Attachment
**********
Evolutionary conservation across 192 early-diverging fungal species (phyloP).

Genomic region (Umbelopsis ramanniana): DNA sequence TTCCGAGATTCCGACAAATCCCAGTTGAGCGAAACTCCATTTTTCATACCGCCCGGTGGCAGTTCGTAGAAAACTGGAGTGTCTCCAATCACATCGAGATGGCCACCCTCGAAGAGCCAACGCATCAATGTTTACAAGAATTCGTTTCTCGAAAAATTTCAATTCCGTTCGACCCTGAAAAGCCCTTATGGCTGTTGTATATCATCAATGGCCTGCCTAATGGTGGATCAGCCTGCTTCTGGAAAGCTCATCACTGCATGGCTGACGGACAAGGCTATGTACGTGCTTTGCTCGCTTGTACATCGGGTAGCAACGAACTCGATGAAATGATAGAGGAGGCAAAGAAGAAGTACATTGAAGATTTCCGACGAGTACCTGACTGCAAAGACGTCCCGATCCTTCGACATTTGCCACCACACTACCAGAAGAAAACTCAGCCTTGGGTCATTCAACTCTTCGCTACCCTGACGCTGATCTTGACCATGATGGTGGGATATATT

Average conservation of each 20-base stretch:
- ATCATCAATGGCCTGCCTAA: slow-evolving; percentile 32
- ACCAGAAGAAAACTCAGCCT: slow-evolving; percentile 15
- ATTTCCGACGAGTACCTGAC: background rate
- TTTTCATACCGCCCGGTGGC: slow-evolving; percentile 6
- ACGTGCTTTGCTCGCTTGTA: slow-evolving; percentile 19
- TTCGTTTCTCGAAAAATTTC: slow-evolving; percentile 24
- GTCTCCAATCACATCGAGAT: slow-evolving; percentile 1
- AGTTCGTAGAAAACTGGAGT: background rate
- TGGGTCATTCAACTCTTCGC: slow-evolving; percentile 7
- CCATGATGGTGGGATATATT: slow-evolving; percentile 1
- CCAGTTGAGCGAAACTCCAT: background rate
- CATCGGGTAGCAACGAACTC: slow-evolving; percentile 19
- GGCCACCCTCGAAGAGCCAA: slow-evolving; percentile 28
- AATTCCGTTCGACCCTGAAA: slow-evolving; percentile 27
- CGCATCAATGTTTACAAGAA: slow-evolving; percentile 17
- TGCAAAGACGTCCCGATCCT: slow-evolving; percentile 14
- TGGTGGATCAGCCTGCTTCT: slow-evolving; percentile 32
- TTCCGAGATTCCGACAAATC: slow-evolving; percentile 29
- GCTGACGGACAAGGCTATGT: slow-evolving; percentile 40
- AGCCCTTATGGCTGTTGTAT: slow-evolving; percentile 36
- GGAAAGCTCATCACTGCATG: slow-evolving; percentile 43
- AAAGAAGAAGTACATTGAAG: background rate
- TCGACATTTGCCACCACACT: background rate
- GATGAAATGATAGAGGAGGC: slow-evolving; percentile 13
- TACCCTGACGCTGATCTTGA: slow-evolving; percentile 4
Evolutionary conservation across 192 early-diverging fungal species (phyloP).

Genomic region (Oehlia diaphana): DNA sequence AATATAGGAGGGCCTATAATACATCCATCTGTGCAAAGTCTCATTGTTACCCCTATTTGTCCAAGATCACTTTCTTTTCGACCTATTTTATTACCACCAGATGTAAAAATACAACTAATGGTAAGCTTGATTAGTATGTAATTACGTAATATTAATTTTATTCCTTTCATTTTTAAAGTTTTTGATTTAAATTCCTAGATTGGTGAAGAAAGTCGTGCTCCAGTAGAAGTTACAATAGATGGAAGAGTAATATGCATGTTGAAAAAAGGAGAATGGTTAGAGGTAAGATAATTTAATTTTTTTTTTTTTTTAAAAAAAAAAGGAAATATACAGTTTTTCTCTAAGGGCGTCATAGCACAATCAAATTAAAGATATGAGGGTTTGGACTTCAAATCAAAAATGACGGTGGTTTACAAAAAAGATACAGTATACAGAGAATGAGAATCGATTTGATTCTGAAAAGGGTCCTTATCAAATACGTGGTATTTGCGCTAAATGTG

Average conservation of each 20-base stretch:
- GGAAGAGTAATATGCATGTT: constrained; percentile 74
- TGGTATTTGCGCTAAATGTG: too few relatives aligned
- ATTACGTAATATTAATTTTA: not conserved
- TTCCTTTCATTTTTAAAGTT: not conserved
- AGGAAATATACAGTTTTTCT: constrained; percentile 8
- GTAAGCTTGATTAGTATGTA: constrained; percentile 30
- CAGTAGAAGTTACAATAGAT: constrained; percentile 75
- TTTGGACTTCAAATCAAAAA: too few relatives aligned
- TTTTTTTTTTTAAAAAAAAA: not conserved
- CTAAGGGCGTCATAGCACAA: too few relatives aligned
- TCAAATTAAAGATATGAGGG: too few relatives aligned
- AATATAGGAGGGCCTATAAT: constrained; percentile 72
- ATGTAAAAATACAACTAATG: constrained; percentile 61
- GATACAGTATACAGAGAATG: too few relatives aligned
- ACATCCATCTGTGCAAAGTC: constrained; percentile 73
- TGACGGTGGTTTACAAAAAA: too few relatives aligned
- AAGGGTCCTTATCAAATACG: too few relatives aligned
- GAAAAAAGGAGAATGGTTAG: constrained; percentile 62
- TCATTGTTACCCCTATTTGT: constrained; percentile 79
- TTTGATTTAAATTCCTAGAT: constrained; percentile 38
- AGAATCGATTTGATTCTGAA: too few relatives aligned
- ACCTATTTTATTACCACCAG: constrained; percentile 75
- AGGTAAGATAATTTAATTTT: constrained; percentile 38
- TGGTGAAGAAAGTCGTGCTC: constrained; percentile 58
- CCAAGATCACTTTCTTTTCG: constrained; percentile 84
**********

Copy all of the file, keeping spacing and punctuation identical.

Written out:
Evolutionary conservation across 192 early-diverging fungal species (phyloP).

Genomic region (Umbelopsis ramanniana): DNA sequence TTCCGAGATTCCGACAAATCCCAGTTGAGCGAAACTCCATTTTTCATACCGCCCGGTGGCAGTTCGTAGAAAACTGGAGTGTCTCCAATCACATCGAGATGGCCACCCTCGAAGAGCCAACGCATCAATGTTTACAAGAATTCGTTTCTCGAAAAATTTCAATTCCGTTCGACCCTGAAAAGCCCTTATGGCTGTTGTATATCATCAATGGCCTGCCTAATGGTGGATCAGCCTGCTTCTGGAAAGCTCATCACTGCATGGCTGACGGACAAGGCTATGTACGTGCTTTGCTCGCTTGTACATCGGGTAGCAACGAACTCGATGAAATGATAGAGGAGGCAAAGAAGAAGTACATTGAAGATTTCCGACGAGTACCTGACTGCAAAGACGTCCCGATCCTTCGACATTTGCCACCACACTACCAGAAGAAAACTCAGCCTTGGGTCATTCAACTCTTCGCTACCCTGACGCTGATCTTGACCATGATGGTGGGATATATT

Average conservation of each 20-base stretch:
- ATCATCAATGGCCTGCCTAA: slow-evolving; percentile 32
- ACCAGAAGAAAACTCAGCCT: slow-evolving; percentile 15
- ATTTCCGACGAGTACCTGAC: background rate
- TTTTCATACCGCCCGGTGGC: slow-evolving; percentile 6
- ACGTGCTTTGCTCGCTTGTA: slow-evolving; percentile 19
- TTCGTTTCTCGAAAAATTTC: slow-evolving; percentile 24
- GTCTCCAATCACATCGAGAT: slow-evolving; percentile 1
- AGTTCGTAGAAAACTGGAGT: background rate
- TGGGTCATTCAACTCTTCGC: slow-evolving; percentile 7
- CCATGATGGTGGGATATATT: slow-evolving; percentile 1
- CCAGTTGAGCGAAACTCCAT: background rate
- CATCGGGTAGCAACGAACTC: slow-evolving; percentile 19
- GGCCACCCTCGAAGAGCCAA: slow-evolving; percentile 28
- AATTCCGTTCGACCCTGAAA: slow-evolving; percentile 27
- CGCATCAATGTTTACAAGAA: slow-evolving; percentile 17
- TGCAAAGACGTCCCGATCCT: slow-evolving; percentile 14
- TGGTGGATCAGCCTGCTTCT: slow-evolving; percentile 32
- TTCCGAGATTCCGACAAATC: slow-evolving; percentile 29
- GCTGACGGACAAGGCTATGT: slow-evolving; percentile 40
- AGCCCTTATGGCTGTTGTAT: slow-evolving; percentile 36
- GGAAAGCTCATCACTGCATG: slow-evolving; percentile 43
- AAAGAAGAAGTACATTGAAG: background rate
- TCGACATTTGCCACCACACT: background rate
- GATGAAATGATAGAGGAGGC: slow-evolving; percentile 13
- TACCCTGACGCTGATCTTGA: slow-evolving; percentile 4
Evolutionary conservation across 192 early-diverging fungal species (phyloP).

Genomic region (Oehlia diaphana): DNA sequence AATATAGGAGGGCCTATAATACATCCATCTGTGCAAAGTCTCATTGTTACCCCTATTTGTCCAAGATCACTTTCTTTTCGACCTATTTTATTACCACCAGATGTAAAAATACAACTAATGGTAAGCTTGATTAGTATGTAATTACGTAATATTAATTTTATTCCTTTCATTTTTAAAGTTTTTGATTTAAATTCCTAGATTGGTGAAGAAAGTCGTGCTCCAGTAGAAGTTACAATAGATGGAAGAGTAATATGCATGTTGAAAAAAGGAGAATGGTTAGAGGTAAGATAATTTAATTTTTTTTTTTTTTTAAAAAAAAAAGGAAATATACAGTTTTTCTCTAAGGGCGTCATAGCACAATCAAATTAAAGATATGAGGGTTTGGACTTCAAATCAAAAATGACGGTGGTTTACAAAAAAGATACAGTATACAGAGAATGAGAATCGATTTGATTCTGAAAAGGGTCCTTATCAAATACGTGGTATTTGCGCTAAATGTG

Average conservation of each 20-base stretch:
- GGAAGAGTAATATGCATGTT: constrained; percentile 74
- TGGTATTTGCGCTAAATGTG: too few relatives aligned
- ATTACGTAATATTAATTTTA: not conserved
- TTCCTTTCATTTTTAAAGTT: not conserved
- AGGAAATATACAGTTTTTCT: constrained; percentile 8
- GTAAGCTTGATTAGTATGTA: constrained; percentile 30
- CAGTAGAAGTTACAATAGAT: constrained; percentile 75
- TTTGGACTTCAAATCAAAAA: too few relatives aligned
- TTTTTTTTTTTAAAAAAAAA: not conserved
- CTAAGGGCGTCATAGCACAA: too few relatives aligned
- TCAAATTAAAGATATGAGGG: too few relatives aligned
- AATATAGGAGGGCCTATAAT: constrained; percentile 72
- ATGTAAAAATACAACTAATG: constrained; percentile 61
- GATACAGTATACAGAGAATG: too few relatives aligned
- ACATCCATCTGTGCAAAGTC: constrained; percentile 73
- TGACGGTGGTTTACAAAAAA: too few relatives aligned
- AAGGGTCCTTATCAAATACG: too few relatives aligned
- GAAAAAAGGAGAATGGTTAG: constrained; percentile 62
- TCATTGTTACCCCTATTTGT: constrained; percentile 79
- TTTGATTTAAATTCCTAGAT: constrained; percentile 38
- AGAATCGATTTGATTCTGAA: too few relatives aligned
- ACCTATTTTATTACCACCAG: constrained; percentile 75
- AGGTAAGATAATTTAATTTT: constrained; percentile 38
- TGGTGAAGAAAGTCGTGCTC: constrained; percentile 58
- CCAAGATCACTTTCTTTTCG: constrained; percentile 84